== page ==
Interesting article from the always relevant John Naughton at The Observer. Much has been written about the iPhone's sleek design, it should be flying off the stalls and become the mobile industry's equivalent of the Wii. Yet, it has not, it is selling well, but not as well as some expected. Why is that? The answer is clear, Apple has shackled the iPhone with an AT&T contract, a simple fact that has demonstrated a staggering lack of foresight from the company that has told the industry that DRM is dead. Yes, DRM is dead, but then we will still constrain how you want to use your technology by making sure that we choose the phone network for you. Don't these people eve learn?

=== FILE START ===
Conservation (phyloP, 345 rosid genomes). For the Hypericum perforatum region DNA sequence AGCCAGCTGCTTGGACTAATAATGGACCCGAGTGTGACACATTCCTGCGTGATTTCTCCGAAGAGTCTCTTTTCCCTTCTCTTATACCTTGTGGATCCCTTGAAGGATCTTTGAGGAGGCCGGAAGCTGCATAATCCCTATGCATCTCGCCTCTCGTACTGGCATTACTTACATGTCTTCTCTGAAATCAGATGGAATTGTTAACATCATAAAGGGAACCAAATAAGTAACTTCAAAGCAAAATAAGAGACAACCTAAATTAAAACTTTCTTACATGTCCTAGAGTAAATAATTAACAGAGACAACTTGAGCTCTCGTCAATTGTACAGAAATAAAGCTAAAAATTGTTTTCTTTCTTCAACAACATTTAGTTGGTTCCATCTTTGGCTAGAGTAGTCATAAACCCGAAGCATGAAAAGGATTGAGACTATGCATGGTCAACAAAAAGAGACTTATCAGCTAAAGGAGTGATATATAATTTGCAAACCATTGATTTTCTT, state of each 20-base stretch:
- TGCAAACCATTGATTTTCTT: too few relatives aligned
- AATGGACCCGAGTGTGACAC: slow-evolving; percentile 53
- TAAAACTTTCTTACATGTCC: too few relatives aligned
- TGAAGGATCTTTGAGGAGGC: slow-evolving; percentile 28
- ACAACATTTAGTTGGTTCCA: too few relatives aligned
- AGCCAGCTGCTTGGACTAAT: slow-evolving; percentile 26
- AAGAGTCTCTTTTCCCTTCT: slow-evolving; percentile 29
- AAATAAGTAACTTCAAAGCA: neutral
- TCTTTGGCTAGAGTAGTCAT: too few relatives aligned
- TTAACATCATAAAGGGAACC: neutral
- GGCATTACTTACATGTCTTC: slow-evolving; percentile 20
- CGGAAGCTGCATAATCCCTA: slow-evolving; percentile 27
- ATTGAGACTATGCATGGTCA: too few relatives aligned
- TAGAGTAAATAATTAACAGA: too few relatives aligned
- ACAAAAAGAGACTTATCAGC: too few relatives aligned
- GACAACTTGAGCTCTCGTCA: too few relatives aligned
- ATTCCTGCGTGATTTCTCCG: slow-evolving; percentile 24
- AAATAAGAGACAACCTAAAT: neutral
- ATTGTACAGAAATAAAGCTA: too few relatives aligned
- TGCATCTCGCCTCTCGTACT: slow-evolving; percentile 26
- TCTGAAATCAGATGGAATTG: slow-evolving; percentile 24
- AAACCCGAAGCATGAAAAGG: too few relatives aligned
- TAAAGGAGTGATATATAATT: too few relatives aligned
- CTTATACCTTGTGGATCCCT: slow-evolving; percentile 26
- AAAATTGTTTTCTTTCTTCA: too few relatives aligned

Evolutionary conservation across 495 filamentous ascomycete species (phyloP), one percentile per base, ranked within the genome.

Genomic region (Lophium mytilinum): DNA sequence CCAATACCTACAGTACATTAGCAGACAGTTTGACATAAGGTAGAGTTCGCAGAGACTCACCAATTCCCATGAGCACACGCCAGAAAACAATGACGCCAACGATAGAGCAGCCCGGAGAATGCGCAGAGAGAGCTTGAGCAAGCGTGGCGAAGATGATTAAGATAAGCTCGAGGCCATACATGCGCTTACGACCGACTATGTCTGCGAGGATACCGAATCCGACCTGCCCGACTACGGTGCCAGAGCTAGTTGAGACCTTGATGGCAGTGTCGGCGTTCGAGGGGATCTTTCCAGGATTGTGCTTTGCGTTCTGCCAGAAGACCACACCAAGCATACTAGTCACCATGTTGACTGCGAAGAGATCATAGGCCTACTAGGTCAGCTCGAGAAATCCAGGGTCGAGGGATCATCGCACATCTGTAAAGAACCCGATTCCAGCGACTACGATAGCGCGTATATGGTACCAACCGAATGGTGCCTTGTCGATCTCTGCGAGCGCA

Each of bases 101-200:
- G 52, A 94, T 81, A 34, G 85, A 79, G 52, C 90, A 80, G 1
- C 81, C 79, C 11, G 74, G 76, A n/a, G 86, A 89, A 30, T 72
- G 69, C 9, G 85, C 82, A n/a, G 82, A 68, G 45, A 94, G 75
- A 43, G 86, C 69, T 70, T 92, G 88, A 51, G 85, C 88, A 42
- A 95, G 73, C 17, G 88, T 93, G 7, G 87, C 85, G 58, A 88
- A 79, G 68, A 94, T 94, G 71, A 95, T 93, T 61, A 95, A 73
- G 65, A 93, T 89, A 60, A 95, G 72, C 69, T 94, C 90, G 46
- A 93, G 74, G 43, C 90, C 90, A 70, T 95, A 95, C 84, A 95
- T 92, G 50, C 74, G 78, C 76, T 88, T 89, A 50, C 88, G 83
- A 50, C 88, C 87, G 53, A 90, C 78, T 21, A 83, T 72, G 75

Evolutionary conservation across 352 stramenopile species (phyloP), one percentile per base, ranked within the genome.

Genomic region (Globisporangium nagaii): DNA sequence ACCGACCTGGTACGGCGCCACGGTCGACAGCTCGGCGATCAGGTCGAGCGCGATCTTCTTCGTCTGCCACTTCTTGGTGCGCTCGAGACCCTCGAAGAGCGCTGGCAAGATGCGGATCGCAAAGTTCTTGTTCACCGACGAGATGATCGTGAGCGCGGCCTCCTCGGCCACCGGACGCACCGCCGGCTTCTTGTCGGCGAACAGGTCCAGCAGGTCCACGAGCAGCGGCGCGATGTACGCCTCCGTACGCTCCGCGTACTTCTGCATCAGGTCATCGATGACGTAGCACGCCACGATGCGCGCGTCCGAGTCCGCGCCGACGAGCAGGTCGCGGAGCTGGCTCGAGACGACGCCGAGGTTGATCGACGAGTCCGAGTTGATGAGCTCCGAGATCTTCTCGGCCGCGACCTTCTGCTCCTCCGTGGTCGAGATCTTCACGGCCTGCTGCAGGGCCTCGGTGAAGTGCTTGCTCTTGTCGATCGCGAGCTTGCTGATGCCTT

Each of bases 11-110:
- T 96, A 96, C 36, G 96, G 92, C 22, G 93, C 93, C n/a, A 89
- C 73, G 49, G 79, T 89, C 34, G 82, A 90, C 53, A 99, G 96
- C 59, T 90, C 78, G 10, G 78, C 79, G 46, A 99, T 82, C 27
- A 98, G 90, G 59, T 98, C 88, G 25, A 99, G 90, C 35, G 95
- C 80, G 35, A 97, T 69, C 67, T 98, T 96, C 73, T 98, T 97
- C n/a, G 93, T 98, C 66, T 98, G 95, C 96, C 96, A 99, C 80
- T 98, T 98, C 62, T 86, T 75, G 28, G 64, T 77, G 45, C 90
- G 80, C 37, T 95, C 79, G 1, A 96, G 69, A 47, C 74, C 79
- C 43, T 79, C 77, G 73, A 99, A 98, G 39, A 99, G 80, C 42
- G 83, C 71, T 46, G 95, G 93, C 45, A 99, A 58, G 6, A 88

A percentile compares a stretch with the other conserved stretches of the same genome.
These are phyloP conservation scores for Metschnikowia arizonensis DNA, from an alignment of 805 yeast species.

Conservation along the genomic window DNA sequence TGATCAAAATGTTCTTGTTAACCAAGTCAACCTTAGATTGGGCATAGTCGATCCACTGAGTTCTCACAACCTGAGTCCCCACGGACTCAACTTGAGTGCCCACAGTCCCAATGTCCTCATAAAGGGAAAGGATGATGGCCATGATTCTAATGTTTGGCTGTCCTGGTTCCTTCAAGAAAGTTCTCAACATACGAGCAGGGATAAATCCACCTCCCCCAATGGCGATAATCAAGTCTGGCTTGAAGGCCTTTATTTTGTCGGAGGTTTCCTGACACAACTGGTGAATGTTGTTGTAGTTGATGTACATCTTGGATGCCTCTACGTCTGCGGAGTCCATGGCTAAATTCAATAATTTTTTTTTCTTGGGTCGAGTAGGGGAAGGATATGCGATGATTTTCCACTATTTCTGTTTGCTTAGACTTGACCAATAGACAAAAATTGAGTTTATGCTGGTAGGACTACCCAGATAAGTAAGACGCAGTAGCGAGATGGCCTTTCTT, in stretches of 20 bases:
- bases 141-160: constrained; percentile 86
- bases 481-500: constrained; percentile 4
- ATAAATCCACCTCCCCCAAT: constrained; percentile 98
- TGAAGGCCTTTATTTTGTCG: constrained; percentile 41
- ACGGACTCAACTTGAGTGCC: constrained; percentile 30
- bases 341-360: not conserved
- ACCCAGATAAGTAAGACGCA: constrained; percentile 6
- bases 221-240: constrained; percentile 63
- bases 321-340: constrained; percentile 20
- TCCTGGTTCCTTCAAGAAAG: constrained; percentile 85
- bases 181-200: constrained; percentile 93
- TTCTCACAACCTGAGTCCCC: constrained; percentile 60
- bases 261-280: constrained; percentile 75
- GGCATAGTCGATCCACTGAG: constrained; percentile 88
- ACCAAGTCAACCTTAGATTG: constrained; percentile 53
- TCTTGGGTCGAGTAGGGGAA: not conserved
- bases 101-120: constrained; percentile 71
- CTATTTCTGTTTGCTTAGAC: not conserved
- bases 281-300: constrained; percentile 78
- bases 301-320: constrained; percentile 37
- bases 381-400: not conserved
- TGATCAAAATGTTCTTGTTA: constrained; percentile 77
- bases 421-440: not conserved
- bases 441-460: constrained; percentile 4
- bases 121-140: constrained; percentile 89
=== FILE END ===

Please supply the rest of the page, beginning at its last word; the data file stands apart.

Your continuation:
Anyway, there have been legal concerns with the iPod because an enterprising American teenager has already cracked the hardware in order to connect to his network of choice (T-Mobile), and another company has managed to crack the software and now sends iPhones anywhere in the world.
At the heart of the question is not only the legality of the locks, and the potential infringement of the circumvention of such locks. I believe strongly that there is a growing legal case to be made against pervasive technological protection measures. But the question that we have to ask, is why has the copyright law been used to back some seriously flawed business models? If Apple wants to make a commercial decision and wants to lock their hardware, that's their choice, but they should not be surprised if users all across the world will say "frack that, I want to use my own network", which generates a huge incentive to break the built-in protection. The evil of TPM legislation is that it hard-wires these nonsensical decisions into the law. It is up to consumers to say no, or to fight back when possible.
For now, I'll stick with my already-cracked iPod.